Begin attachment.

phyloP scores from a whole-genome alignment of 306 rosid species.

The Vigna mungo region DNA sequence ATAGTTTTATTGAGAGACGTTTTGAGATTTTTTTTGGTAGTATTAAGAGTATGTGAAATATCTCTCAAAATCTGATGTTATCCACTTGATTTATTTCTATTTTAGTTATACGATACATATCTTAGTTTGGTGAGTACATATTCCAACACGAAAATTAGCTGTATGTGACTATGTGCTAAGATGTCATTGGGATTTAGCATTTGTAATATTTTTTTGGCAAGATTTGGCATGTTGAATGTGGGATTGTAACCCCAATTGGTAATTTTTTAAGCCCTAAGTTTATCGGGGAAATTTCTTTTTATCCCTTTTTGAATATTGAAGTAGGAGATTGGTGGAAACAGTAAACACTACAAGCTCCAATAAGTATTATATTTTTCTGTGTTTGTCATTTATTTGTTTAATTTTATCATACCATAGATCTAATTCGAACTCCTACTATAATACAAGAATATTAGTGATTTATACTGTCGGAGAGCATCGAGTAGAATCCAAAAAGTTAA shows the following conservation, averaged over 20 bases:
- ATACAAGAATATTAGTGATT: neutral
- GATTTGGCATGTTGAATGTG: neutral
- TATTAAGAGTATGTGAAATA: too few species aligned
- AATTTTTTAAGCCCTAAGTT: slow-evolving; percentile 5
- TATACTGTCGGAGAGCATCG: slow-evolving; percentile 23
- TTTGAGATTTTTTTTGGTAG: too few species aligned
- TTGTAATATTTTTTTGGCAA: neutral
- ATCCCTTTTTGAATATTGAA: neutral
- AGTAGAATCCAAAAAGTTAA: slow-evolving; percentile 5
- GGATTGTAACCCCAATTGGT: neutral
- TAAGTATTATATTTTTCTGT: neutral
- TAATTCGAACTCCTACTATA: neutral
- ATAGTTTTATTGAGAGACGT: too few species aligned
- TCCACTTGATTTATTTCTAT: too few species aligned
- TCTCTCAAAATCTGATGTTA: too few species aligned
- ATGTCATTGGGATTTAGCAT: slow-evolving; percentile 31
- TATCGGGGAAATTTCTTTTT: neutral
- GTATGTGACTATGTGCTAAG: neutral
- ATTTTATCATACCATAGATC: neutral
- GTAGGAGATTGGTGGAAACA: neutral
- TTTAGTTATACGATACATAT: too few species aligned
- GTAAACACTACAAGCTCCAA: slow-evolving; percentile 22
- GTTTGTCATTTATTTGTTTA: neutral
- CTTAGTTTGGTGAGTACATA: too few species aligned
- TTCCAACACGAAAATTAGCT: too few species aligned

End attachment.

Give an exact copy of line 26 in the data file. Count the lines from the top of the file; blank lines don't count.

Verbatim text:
- CTTAGTTTGGTGAGTACATA: too few species aligned